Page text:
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50 minutes Plus marinating
Often referred to as Filipino chicken barbecue, inihaw na manok (which translates simply as “grilled chicken”) commonly includes multiple sweet ingredients, the most intriguing being lemon-lime soda such as Sprite or 7Up. With sweetness tempered by tangy vinegar, salty soy sauce and savory garlic and black pepper, the marinade infuses bone-in, skin-on chicken parts and produces nicely lacquered skin. Gas grills vary in heat output; check the browning on the chicken when you uncover the grill for the first basting—if the bottoms threaten to scorch, shut off the burners under the chicken. If you cook both breasts and legs, make sure to take the internal temperatures of the different parts and remove the pieces as they are done cooking, as white meat is done at about 160°F and dark meat at about 175°F.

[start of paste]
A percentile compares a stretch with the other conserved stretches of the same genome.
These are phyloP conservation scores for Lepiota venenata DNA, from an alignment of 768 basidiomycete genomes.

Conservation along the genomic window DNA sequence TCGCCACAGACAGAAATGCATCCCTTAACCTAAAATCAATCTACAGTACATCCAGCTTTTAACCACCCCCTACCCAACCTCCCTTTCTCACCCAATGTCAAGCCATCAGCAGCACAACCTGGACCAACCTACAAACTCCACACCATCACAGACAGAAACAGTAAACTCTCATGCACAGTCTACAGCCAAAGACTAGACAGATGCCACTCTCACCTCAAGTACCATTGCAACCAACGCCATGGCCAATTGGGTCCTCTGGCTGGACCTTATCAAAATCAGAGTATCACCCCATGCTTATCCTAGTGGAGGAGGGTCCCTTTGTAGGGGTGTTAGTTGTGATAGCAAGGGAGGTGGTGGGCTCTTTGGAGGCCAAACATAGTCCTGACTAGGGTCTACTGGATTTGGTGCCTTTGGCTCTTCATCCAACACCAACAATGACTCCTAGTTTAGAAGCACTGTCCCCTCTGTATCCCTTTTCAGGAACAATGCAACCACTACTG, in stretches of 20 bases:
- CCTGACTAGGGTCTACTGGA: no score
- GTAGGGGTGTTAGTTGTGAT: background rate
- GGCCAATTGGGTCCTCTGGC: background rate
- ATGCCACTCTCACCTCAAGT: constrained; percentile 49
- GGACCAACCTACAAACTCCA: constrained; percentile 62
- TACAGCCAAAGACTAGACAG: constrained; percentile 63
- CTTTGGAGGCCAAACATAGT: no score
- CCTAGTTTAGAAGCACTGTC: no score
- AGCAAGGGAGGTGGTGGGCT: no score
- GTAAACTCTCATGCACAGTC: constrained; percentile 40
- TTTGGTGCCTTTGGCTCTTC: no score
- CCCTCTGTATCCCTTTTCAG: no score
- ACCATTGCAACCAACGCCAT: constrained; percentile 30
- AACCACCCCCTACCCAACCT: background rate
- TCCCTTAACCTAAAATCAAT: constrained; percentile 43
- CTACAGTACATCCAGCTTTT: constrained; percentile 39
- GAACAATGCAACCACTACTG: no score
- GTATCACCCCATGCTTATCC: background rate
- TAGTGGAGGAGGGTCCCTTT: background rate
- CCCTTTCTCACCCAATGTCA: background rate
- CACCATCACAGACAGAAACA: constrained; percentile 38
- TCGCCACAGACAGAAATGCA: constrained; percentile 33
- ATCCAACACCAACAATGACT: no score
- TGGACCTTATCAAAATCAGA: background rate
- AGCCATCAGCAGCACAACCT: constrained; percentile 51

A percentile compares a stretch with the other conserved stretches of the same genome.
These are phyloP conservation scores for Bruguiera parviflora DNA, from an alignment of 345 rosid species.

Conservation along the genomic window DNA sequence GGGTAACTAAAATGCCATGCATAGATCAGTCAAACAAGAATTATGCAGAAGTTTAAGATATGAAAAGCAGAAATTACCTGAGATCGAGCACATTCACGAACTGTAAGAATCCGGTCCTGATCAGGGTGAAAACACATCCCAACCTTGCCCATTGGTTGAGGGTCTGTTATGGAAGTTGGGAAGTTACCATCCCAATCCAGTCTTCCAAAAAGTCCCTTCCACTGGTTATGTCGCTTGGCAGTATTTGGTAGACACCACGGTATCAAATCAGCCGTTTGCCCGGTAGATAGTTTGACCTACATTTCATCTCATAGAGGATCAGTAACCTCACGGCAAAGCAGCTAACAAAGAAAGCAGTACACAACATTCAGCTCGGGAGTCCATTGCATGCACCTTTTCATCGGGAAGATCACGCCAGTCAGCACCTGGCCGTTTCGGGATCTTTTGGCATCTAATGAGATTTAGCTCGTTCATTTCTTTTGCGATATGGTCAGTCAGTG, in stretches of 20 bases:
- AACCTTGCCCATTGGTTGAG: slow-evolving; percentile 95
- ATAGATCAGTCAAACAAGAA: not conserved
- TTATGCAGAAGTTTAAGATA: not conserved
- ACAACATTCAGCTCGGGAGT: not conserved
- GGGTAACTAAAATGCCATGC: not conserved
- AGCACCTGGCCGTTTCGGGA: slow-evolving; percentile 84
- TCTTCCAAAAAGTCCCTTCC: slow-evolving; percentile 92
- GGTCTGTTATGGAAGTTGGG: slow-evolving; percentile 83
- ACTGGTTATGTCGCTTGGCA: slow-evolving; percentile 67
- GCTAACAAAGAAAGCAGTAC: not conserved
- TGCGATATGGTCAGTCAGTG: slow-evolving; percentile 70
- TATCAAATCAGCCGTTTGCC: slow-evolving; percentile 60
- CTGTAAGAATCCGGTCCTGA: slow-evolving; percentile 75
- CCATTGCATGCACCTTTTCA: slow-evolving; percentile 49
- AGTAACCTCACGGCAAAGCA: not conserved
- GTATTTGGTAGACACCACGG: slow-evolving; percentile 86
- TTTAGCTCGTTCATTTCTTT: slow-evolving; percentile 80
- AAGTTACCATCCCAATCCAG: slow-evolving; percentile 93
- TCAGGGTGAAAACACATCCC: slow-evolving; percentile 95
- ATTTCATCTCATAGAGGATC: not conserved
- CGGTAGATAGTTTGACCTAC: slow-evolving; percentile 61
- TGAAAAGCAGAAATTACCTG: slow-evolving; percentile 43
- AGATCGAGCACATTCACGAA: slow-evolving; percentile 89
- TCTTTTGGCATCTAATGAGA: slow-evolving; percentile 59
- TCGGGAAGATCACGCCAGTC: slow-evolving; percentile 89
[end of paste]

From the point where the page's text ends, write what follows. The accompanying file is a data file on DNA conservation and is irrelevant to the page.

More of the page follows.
cup cider vinegar
Phenomenal with chicken and pretty good done with pork chops. A definite keeper of a recipe. I will definitely make this again.
Such a great recipe :)
This was very, very tasty.
Very, very tasty
You say to "simmer" marinade to make the sauce, but the chicken has marinated in it. Doesn't it have to boil before it is safe to eat?
Hi Delene -
The temperature of a simmer is usually between 185 and 205 degrees. The marinade needs to be cooked to 165 to cook off any bacteria remaining from the raw chicken. The recipe calls for simmering for 20 minutes at which point that will have occurred.
The Milk Street Team
A little too tart on the glaze. I'd up the sugar from 6 Tbsp to a full 1/2 cup. With that being said, I did adjust the recipe (I'm Filipino) and used sugar cane vinegar, Silver Swan soy sauce + banana ketchup vs. the cider & regular ketchup so that may have contributed to the difference. I thought the grilling method was stellar though.